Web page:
Thediscovery of a giant, spinning black hole that has been knocked off its axistwice has led astronomers to suggest that a violent galaxy collision caused thestrange cosmic behavior.
"Wethink that this black hole has quite a history," said astronomer ChristopherReynolds of the University of Maryland, a co-author in the black hole study."Not once, but twice, something has caused this black hole to change itsspin axis."
Inthis new study, scientists detected the change in the black hole's axis usingthe latest data from NASA's Chandra X-ray Observatory. The likely cuprit: Acatastrophic collision between two galaxies. [Photo of the askew black hole].
Thegalactic smash-up is thought to have altered the axis of the spinning black hole.But unlike another recent study, in which colliding galaxies may have created recoiling black holes, this particular black hole was not moved by thecrash ? only its spin changed.
Theblack hole find emerged from extensive observations by astronomers of a galaxyknown as 4C +00.58, which is located approximately 780 million light-years fromEarth. Like many galaxies, a supermassive black hole resides at the heart of 4C +00.58.
Thisparticular black hole is actively pulling in large amounts of gas, which isswirling around and forming a disk around the object. The jumbled magneticfields within the disk generate strong electromagnetic forces that propel someof the gas away from the disk at high speed, producing bursts of radio jets.
Buthere's where it gets strange.
Aradio image of 4C +00.58 shows a bright pair of jets that point from left to right, and a fainter, more distant line ofradio emission that runs in a completely different direction. Scientistsclassify this type of galaxy as "X-shaped," because of the outline oftheir radio emission.
"Wethink this is the best evidence ever seen for a black hole having been jerkedaround like this," said the study's lead author Edmund Hodges-Kluck of theUniversity of Maryland in College Park, Md. "We're not exactly sure whatcaused this behavior, but it was probably triggered by a collision between two galaxies."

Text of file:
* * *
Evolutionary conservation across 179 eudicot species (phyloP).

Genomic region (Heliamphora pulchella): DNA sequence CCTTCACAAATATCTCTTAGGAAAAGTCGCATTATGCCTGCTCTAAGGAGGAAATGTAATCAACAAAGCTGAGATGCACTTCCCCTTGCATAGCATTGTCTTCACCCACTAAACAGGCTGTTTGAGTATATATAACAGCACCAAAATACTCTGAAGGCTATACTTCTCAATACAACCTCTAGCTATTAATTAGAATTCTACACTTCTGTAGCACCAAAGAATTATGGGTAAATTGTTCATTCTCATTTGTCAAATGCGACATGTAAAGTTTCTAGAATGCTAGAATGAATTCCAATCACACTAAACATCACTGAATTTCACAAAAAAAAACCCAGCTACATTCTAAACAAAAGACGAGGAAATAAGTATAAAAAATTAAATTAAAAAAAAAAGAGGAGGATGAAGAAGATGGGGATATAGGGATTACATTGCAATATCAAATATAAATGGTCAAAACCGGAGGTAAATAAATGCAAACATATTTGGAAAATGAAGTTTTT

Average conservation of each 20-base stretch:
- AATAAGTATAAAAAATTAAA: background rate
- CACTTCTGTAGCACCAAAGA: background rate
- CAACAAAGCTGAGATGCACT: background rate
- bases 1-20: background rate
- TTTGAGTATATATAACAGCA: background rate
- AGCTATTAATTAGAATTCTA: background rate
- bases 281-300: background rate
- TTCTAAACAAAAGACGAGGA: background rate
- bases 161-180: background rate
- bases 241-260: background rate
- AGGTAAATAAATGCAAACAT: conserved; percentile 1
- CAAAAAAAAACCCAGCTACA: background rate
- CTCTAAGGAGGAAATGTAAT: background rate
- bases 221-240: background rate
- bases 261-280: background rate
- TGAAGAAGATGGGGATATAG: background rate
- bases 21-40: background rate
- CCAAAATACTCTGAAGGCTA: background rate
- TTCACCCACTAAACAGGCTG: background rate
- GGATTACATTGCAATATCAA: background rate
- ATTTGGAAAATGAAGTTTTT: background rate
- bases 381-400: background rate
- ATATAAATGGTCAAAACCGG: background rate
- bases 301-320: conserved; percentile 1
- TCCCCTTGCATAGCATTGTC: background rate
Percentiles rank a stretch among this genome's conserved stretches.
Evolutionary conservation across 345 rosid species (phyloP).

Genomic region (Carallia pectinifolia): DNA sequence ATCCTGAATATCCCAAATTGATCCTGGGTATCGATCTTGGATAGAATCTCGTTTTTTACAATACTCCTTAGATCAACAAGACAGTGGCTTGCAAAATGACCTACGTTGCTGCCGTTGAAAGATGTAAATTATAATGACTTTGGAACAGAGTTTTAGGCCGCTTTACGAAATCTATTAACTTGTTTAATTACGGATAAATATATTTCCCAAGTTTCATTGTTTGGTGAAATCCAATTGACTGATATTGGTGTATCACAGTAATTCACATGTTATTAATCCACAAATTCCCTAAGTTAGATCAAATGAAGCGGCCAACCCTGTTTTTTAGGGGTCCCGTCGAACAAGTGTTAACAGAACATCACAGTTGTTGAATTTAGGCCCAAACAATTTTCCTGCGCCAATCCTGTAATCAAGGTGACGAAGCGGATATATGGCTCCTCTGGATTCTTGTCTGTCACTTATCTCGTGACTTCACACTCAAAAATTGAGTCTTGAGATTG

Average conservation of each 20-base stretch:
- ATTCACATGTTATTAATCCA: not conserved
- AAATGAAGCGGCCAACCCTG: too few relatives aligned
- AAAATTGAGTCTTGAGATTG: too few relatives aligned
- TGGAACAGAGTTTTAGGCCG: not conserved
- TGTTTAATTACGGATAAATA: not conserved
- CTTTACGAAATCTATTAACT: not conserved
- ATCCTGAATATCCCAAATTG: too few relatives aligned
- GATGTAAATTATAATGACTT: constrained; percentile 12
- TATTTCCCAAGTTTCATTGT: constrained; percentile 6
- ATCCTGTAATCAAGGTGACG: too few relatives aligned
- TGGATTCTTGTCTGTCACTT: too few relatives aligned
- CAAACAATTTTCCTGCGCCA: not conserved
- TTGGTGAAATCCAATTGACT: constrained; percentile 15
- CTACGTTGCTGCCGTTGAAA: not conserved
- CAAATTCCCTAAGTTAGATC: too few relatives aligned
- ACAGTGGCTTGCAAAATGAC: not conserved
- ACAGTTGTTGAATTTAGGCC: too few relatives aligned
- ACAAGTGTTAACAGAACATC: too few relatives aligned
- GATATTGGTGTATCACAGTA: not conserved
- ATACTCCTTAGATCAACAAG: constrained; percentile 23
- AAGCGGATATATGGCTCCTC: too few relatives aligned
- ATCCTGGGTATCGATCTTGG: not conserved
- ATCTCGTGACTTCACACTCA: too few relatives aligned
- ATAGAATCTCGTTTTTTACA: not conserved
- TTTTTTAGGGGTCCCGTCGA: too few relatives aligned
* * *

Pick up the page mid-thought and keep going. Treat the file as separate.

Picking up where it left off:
Thenew observations allowed astronomers to infer the possible mechanisms behindthe 4C +00.58 system, and possibly others that may be similar.
Chandra'sX-ray image revealed four separate cavities around the supermassive black hole.These cavities come in pairs: one in the top-right and bottom-left, and anotherin the top-left and bottom-right.
Basedon the orientation of the radio jets, the complicated geometry that wasrevealed by the Chandra image could explain what happened to the system's blackhole, as well as the galaxy itself.
Theresearch is detailed in a recent edition of the Astrophysical Journal Letters.
Sohow did it happen?
Hodges-Kluckand his colleagues think that the original spin axis of the black hole ranalong a diagonal line from top-right to bottom-left. Following a collision witha smaller galaxy, a jet powered by the black hole then ignited, blowing away surroundinggas to form cavities in the hot gas to the top-right and bottom-left.
Inthis scenario, since the gas falling onto the black hole was not aligned withthe black hole's spin, the axis of the black hole rapidly changed direction,causing the jets to point in a roughly top-left to bottom-right orientation.This, in turn, created other cavities in the hot gas, and radio emissions inthis new direction.
Finally,either a merger of the two central black holes from the colliding galaxies, ormore gas falling onto the black hole, caused the spin axis to get moved to itspresent direction, which is roughly left to right.
Thesetypes of changes to the angle of the spin of supermassive black holes havepreviously been suggested as a way of explaining X-shapedradio galaxies. But so far, noconvincing case has been made for any individual object ? perhaps until now.
"Ifwe're right, our work shows that jets and cavities are like cosmic fossils thathelp trace the merger history of an active supermassive black hole and thegalaxy it lives in," said Hodges-Kluck. "If even a fraction ofX-shaped radio galaxies are produced by such "spin-flips", then theirfrequency may be important for estimating the detection rates withgravitational radiation missions."
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